Dennis Loo, a longtime sociology professor, journalist and activist, died March 6 at La Jolla Scripps Memorial Hospital. He was 69.
Loo, who suffered from multiple system atrophy for many years, died peacefully in his sleep. As the Honolulu, Hawaii native left this world, he was listening to Hawaiian music played on a cell phone by his nurse. He is survived by his wife Barbara and son Stefan.
Upon graduating from Punahou School, Loo traveled 5,000 miles east to attend Harvard University, where he earned his bachelor’s degree with honors in government. It was at Harvard that his career as a journalist and activist began, having been exposed to the protests of the 1960s.
There is a letter that Loo penned to the campus newspaper the Harvard Crimson, dated May 6, 1971, that reveals the character that so many of his friends and colleagues came to admire about him: that he was a person of action and a fearless advocate for student-centered education. In his letter, he included a list of demands that highlighted the importance of serving all students, especially those who were underrepresented.
“End the discrimination against women, minorities, and radicalism in admissions, hiring, granting of tenure, and course offerings,” read one of Loo’s seventeen demands, a testament to his perpetual need to reimagine possibilities for higher education.
After Harvard, Loo returned home and worked as an editor and photographer for the Hawaii Observer, and he taught in the University of Hawaii’s ethnic studies program. He eventually made his way back to the mainland to pursue his Ph.D. in sociology at the University of California-Santa Cruz, earning a prestigious paper award from the Society for the Study of Social Problems. Loo began his career as a professor at Cal Poly Pomona in the behavioral studies department (which later became the Department of Psychology and Sociology, and then eventually the Department of Sociology).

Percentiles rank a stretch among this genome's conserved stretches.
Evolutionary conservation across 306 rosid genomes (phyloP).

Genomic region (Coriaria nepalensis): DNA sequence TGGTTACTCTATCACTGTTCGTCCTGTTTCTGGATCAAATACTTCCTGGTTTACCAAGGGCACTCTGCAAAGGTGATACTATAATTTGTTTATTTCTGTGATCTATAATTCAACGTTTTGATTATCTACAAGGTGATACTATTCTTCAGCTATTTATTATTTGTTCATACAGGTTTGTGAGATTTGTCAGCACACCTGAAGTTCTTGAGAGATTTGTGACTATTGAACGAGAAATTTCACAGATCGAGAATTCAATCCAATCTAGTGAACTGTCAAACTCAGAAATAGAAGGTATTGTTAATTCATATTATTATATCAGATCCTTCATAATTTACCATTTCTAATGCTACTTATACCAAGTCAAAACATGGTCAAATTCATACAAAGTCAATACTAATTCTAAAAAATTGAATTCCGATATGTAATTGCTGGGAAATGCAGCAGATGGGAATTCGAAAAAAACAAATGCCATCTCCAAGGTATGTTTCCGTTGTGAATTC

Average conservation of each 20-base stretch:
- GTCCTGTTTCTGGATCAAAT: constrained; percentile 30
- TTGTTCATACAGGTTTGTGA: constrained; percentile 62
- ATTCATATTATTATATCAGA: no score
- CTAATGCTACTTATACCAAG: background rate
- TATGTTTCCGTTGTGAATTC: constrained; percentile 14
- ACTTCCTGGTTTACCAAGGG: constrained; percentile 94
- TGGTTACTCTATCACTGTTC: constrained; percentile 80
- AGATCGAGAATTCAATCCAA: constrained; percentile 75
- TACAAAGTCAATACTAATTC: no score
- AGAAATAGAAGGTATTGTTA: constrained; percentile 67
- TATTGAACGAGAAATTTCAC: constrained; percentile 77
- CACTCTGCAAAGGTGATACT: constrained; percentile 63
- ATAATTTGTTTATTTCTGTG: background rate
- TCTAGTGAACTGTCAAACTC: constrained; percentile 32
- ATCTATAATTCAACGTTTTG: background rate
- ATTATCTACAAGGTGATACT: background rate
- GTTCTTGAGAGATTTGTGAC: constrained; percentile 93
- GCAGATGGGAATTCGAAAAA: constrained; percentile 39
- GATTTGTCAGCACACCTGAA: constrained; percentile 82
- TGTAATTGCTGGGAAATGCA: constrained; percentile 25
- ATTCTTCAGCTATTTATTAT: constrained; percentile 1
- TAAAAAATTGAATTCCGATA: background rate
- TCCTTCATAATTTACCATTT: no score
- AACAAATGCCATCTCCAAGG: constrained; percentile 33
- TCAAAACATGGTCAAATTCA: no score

During his tenure as a professor, he would pen groundbreaking books, including “Impeach the President: The Case Against Bush and Cheney” (2006) and “Globalization and the Demolition of Society” (2011). The retired Loo, who last taught in 2019, was a passionate and rigorous instructor, having taught everything from Introduction to Sociology to Classical Theory to Political Sociology to Criminology. Loo’s political activism transcended the page and the classroom. When asked to share their favorite memories of Loo, many of his beloved colleagues recalled the time they’d see him at anti-war protests and demonstrations, speaking out against the dangerous afterlife of U.S. wars and empire.
When Loo died, his friends at the university shared beautiful memories about his infectious laughter; his love of theory and social movements; the everyday conversations; his deep love and connection to Hawaii; his brilliant wide-ranging knowledge; his passion for environmental and diversity issues; his charming little companion Sasha; his avid interest in horse racing; his ability to challenge his colleagues and his students to think critically; his courageous life and teaching; sharing family stories and jokes during carpool rides; his Santa Cruzer identity; his unwavering activism at Cal Poly Pomona, the Cal State University system, and beyond; his retirement speech, full of reflection, humor, and gratitude; his willingness to ask for support, like the time he asked for origami paper to help his hand-eye coordination; his willingness to speak out for others; the wisdom he’d so willingly share in the department hallway; watching him enjoy his apples and avocados at department meetings; the joyful moments shared with Loo’s wife Barbara and son Stefan; and above all, his friendship.
In this year of unspeakable loss, Loo will always stand out as a model for a life well lived. May the brilliance and kindness he has imparted on those who had the privilege of knowing him live on. He will certainly be missed.
E hoʻomaha me ka maluhia. Moe ka ma maluhia lani (Sleep in heavenly peace. Rest in peace.)